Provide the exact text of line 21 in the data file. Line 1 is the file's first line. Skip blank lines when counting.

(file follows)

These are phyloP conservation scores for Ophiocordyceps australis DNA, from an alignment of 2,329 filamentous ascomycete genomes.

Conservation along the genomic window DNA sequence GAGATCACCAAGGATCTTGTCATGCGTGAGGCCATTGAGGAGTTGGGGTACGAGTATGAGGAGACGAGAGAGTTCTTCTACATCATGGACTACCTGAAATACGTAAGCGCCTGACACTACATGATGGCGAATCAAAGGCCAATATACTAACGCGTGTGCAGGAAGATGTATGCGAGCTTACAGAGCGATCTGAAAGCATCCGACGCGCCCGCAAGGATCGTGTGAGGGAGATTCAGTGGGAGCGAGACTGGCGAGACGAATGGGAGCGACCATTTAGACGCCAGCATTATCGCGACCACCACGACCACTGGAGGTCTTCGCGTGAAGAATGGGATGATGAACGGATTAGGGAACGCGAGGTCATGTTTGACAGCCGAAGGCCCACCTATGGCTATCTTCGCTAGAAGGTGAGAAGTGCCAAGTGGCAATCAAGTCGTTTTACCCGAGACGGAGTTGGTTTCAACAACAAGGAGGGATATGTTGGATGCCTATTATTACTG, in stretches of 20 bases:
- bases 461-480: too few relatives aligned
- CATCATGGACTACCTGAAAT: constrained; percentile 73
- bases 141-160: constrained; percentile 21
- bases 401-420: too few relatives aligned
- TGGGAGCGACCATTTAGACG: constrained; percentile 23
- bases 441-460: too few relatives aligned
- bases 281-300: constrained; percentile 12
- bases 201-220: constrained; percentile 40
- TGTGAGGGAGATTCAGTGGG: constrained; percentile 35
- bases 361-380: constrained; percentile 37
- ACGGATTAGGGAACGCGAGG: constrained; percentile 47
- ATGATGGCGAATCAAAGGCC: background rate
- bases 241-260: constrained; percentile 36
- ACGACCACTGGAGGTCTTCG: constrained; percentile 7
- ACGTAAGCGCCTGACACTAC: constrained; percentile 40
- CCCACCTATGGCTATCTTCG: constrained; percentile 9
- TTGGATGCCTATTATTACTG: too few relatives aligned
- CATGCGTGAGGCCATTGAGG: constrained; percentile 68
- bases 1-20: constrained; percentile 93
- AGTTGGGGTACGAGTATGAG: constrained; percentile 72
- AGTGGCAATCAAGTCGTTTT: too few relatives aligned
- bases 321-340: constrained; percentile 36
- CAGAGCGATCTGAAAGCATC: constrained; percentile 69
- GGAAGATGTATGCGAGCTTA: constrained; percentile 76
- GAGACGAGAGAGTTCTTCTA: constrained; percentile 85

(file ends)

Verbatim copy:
- bases 1-20: constrained; percentile 93